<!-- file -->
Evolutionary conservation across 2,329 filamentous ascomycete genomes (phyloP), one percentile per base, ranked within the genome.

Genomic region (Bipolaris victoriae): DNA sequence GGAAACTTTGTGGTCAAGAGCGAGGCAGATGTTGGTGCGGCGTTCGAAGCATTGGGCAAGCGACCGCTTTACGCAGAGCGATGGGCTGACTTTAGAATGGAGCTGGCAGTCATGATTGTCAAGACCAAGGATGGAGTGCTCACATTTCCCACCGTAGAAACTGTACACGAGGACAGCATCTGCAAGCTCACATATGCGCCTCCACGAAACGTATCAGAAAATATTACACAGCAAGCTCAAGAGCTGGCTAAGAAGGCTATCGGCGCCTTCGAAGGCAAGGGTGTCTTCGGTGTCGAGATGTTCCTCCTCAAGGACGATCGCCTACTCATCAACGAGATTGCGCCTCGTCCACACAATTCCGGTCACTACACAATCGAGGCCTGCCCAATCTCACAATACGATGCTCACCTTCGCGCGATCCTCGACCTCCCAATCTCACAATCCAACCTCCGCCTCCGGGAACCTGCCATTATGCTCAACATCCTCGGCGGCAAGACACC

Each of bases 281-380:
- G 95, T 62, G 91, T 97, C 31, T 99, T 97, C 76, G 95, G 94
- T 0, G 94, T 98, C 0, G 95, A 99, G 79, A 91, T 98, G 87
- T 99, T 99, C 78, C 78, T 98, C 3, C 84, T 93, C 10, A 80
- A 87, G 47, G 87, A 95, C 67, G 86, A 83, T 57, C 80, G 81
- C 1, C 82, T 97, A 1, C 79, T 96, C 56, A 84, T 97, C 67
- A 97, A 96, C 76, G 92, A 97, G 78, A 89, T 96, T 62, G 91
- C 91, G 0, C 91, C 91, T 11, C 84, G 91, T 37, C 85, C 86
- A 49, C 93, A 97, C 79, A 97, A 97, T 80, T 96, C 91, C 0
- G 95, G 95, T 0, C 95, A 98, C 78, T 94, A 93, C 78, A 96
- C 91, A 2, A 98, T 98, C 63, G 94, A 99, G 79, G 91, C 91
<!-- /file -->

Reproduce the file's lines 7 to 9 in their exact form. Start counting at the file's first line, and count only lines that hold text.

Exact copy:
- A 87, G 47, G 87, A 95, C 67, G 86, A 83, T 57, C 80, G 81
- C 1, C 82, T 97, A 1, C 79, T 96, C 56, A 84, T 97, C 67
- A 97, A 96, C 76, G 92, A 97, G 78, A 89, T 96, T 62, G 91